The Kingston Lacy estate has been owned by the National Trust since 1982
The old kitchen garden at the National Trust's Kingston Lacy estate has been restored to create 46 new allotments.
Six plots have been built with the help of The Prince's Trust and will be used by less-abled people.
Forty new plots are also planned for 2011, for the use of local residents, school and community groups.
Plus, three trial allotments are being created next to the restaurant, and pigs are being bred as living weeders and rotavators.
The Kingston Lacy estate covers over 8,500 acres of land, and was home to the Bankes family from the 17th to the late 20th century.
The old kitchen garden comprises of six acres of land.
Head gardener, Andrew Hunt, said: "Historically, the old kitchen garden was the family's own back garden.
"It was very formal and they used it to grow a huge amount of vegetables, fruit and cut flowers.
"In its heyday they had 20 gardeners working on this area during the summer months, and 15 in the winter months."
It is hoped that the allotments will have a 'lovely community feel' to them
The Kingston Lacy estate was bequeathed to the National Trust when Sir John Bankes died in 1981, and has been owned by the Trust since 1982.
Andrew said: "We think it's important for this area to be restored to its former glory, because it tells the story of this estate.
"Part of the National Trust's ethos is to 'go local' - so we'll be growing vegetables ourselves on the trial allotments, to serve in the onsite restaurant.
"These will mainly be quick growing vegetables such as lettuce, beetroot and carrots."
Of the 40 community allotments planned for 2011, 10 will be put aside for local schools, to fit in with their curriculum.
The Trust's aim, once all of these allotments are finished, will be to open up the old kitchen garden area to the public.
Andrew said: "Visitors will be able to learn tips from the allotment holders on how to grow vegetables.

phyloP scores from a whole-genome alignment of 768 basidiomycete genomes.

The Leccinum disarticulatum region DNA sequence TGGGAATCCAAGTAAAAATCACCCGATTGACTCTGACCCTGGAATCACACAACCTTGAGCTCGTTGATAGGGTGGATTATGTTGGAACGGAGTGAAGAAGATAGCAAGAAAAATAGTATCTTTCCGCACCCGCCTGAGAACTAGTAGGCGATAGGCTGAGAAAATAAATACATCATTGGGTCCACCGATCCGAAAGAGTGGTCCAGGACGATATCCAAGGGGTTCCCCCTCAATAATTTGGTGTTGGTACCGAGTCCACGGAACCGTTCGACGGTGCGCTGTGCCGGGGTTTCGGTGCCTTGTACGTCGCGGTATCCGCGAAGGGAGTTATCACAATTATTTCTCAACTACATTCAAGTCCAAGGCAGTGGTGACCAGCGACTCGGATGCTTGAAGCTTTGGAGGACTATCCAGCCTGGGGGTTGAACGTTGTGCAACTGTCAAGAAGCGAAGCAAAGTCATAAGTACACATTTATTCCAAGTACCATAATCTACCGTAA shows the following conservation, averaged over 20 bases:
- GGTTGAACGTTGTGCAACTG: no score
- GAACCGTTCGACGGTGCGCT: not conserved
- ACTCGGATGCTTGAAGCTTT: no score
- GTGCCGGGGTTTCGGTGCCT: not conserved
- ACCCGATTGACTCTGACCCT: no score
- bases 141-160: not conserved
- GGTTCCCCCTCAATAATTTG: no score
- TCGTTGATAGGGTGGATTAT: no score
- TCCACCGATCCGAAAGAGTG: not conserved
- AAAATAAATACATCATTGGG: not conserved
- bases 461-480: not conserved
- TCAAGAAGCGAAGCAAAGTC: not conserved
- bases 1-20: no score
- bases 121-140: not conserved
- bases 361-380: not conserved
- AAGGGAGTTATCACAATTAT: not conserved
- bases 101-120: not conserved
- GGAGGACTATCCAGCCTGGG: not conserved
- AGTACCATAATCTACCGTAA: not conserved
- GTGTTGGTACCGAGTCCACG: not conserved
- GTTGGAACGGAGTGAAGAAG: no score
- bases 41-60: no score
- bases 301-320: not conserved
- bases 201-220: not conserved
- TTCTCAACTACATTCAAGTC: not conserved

"It should make for a lovely community feel here.
"Hopefully, they'll develop their own allotment association and run the site in a family way."
The pigs are helping the Trust to 'manage the land' on the estate
Four Gloucester old spot female pigs, and two saddle back female pigs are currently onsite at Kingston Lacy in the formal gardens [the area currently open to the public].
There is also one male saddle back pig in the old kitchen garden.
Andrew said: "The saddle back pigs have been here just over 12 months now.
"One of the females will be bred with the male in the next couple of weeks, so we'll have little piglets roaming around in a few months time.
"We will breed from the Gloucester old spots later on in the season.
"We're using the pigs to help cultivate the soil for us - getting rid of all the brambles and nettles, and clearing it for planting later in the year.
"We aim to build up our numbers of pigs, so that they can be used right across the estate to help us manage the land - this is the work that often we haven't got time to do."
Visitors will be shown 'how to grow, and then cook, from scratch'
All of the pigs that are bred with, will be sent to slaughter and the pork will be used in the restaurant alongside the vegetables and fruit, which are grown on the allotments.
Andrew said: "This is exactly what we do with our beef herd on the property, and follows the traditions of the Bankes family.
"We're also looking at getting some sheep in the garden later on this season, together with a couple of goats and possibly a couple of chickens."
Kingston Lacy is running four new gardening courses from April to July 2010.
These will take place on the first Monday of each month and will cover a range of subjects from ground preparation to harvesting.
Fifteen places are available and cost £10 each, per day.
In autumn 2010 a number of 'pick and cook' events have also been planned at Kingston Lacy.
Visitors will be invited to pick fruit and vegetables from the allotments and then watch them being cooked, with recipe cards to take away.